Decided: February 2, 1931.
RAY WEISS, RESPONDENT,
UNION INDEMNITY COMPANY, A CORPORATION, APPELLANT
On appeal from the Supreme Court.
For the respondent, Lichtenstein, Schwartz & Friedenberg (David Friedenberg, of counsel).
For the appellant, McDermott, Enright & Carpenter.
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The opinion of the court was delivered by
KAYS, J. This was an action at law brought by the respondent, Ray Weiss, against the appellant, Union Indemnity Company, on an accident insurance policy in the principal sum of $10,000 issued by the appellant company and naming the respondent, Ray Weiss, wife of the insured, as beneficiary. The policy insured the deceased, the husband of the respondent, against the effects of bodily injuries in certain instances and death resulting therefrom. The respondent's husband died from the inhalation of poisonous gas. Under a stipulation, which was entered into between the parties to this suit, it was agreed "that the only question in respect to the issues involved in the above matter which is to be submitted to the court for its decision is that of the amount recoverable on the insurance policy which is the subject-matter of this suit, assuming that while the said policy was in full force and effect, the assured named therein sustained bodily injuries caused directly, solely and independently of all other causes by the involuntary, unconscious inhalation of gas, suffered through external, violent and accidental means, and within ninety days from the date of the accident alleged in
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the complaint filed herein, and that while the said policy was in full force and effect, the said assured died as the sole and exclusive result of such bodily injuries." The stipulation further provides that the defendant agrees to pay to the plaintiff, and the plaintiff agrees to accept from the defendant, in settlement of all issues involved, a sum equivalent to one-half of the amount found by the court to be due, and that the plaintiff will accept at any time prior to the decision of the court, the sum of $2,500 on account of whatever should be determined to be due to the plaintiff. It further provides that the matters and things contained therein "are solely for the purpose of the determination of the issues involved in this cause, and for no other purpose, and that neither party shall pay, or be responsible to the other, for any costs whatsoever in this court or the Court of Errors and Appeals."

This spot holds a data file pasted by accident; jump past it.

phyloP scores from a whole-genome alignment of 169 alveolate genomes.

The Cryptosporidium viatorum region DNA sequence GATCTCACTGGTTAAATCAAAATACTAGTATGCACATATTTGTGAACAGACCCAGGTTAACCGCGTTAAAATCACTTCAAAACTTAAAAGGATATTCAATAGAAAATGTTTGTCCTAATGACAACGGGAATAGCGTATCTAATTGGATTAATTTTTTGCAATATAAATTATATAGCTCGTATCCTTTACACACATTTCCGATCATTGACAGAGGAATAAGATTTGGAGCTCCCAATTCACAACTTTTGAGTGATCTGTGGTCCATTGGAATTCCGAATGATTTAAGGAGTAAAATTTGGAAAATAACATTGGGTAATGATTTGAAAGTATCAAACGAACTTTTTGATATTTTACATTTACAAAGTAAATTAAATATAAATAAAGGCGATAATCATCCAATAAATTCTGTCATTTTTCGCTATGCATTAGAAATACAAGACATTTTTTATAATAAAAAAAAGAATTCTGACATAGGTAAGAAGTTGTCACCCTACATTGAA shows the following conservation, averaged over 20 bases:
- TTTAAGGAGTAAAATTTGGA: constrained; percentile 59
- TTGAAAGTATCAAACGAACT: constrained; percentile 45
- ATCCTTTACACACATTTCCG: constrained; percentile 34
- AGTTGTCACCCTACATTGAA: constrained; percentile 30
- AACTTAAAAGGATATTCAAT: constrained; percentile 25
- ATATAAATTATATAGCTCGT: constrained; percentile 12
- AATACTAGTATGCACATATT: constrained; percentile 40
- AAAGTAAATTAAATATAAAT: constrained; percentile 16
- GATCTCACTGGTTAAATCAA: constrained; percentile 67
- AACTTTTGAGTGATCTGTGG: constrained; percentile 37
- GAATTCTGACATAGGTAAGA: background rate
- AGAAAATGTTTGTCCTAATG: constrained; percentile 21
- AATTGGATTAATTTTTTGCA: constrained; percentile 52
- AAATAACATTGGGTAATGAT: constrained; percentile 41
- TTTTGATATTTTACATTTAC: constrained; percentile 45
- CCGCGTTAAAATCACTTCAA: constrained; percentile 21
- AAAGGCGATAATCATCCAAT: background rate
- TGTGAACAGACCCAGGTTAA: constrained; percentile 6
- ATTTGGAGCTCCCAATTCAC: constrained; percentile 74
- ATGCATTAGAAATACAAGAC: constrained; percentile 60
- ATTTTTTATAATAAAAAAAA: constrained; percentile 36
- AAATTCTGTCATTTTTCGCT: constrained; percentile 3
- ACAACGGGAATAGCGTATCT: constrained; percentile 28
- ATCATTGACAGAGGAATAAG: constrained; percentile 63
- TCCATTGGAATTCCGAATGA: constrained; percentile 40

The policy of insurance, after providing for the insurance of the decedent, in the principal sum of $10,000 in case of his death, contained a number of sections relating to what are called in the policy, "Accident Indemnities," and contains the following wording: "Section 1. If any loss specified in this section shall result solely and exclusively from such injuries within ninety days from date of the accident, the company shall be liable only for such loss, and will pay for loss of life . . . the principal sum." It then mentions a number of other losses, as for instance, both hands, &c., for which it also agrees to pay "The Principal Sum."
The fourth section is entitled, "Double Indemnities," and provides as follows: "Section 4. All the above amounts shall be doubled if such injuries shall be received --
"1st. While riding as a passenger in any passenger car of any street or other railway; or
"2nd. While a passenger and on board a steam vessel licensed for the regular transportation of passengers."
The fifth section is entitled, "Special Indemnities," and provides as follows: "Section 5. Sunstroke, freezing, hydrophobia, or the involuntary and unconscious inhalation of gas or other poisonous vapor, shall be covered with one-half of each of the indemnities provided by this policy when suffered